A rise in interest rates appears imminent, so folks with big mortgages might want to lock in the current low rates now! But for some, that means getting out of an existing mortgage early. Trying to discharge your mortgage early comes with a cost. After all, banks are in the business of making money, right? The sad truth is banks can be very greedy when it comes to calculating the interest penalty on a mortgage you’re trying to renew early.
Once upon a time, the standard in the industry was to charge a three-month interest penalty for early discharges. CMHC paved the road for that because they had it written into their policy. But when they removed it back in 1999, they’ve created a feeding frenzy among banks who now want to charge what’s called the Interest Rate Differential: a calculation they can do any way they want because there’s no uniform system among lenders or regulation by the Bank Act.
The idea behind the IRD is to compensate the lender for any loss due to a mortgage being paid out early and then the funds being lent again at a lower rate.
Common practice has banks comparing your interest rate to their current interest rate for the term closest to the amount of time left on your mortgage. So if you had two years and four months left on your mortgage, the bank should be using their three-year rate. But they don’t always do that. Sometimes they use a lower rate they’re offering for the calculation.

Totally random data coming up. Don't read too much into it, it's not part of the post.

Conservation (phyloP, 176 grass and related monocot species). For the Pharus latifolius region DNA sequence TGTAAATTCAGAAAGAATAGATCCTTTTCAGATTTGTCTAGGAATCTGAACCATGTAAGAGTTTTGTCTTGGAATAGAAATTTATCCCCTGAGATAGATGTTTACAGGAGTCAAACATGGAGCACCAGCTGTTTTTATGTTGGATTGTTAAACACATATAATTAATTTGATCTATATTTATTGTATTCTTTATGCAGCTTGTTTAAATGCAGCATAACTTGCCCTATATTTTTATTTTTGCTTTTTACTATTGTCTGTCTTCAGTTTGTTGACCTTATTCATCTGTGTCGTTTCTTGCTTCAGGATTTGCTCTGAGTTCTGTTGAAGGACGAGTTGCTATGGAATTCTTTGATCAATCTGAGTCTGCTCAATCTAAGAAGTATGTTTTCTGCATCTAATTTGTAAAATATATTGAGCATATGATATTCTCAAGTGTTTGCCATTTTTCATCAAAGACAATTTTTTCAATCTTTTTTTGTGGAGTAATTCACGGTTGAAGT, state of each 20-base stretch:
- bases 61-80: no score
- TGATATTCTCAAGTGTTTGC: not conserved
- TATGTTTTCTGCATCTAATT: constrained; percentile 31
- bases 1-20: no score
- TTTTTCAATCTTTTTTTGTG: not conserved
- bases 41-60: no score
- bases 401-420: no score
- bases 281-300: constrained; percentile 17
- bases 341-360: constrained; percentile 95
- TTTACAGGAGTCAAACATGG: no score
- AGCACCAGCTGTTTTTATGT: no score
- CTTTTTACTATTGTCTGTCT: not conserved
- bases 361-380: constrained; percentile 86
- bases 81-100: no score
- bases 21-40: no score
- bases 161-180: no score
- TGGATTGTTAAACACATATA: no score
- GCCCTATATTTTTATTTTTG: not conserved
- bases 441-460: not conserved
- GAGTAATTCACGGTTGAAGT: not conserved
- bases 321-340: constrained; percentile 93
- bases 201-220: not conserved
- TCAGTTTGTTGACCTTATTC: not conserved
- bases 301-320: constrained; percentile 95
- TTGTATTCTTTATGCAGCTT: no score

Since there’s no rule about which rate to use, they can use any rate they want. With a 2% different between one- and five-year rates, that’s a lot of wiggle room. On a $450,000 mortgage, that 2% would cost you $9,000 in penalty interest.
There is something you can do however. You know that annual prepayment you’re allowed to make on your mortgage? It’s usually between 10% and 20% of your initial mortgage amount. Make sure that your bank has applied that prepayment before they calculate the IRD. While this should be standard practice, banks only do it if you make ‘em!
You could also make it clear to your lender that if they make it painful to renew with them, you’re happy to go shopping to find a new lender for your mortgage. Make sure you’re ready to do some work; don’t just make the threat.
The government knows that banks are making record profits on the backs of average Canadians by playing the renewal penalty game. In fact, they promised three years ago to make the calculation consistent. But promises are easy to make, not so easy to keep, so nothing has changed. You’re going to have to advocate for yourself if you don’t want to be taken to the cleaners.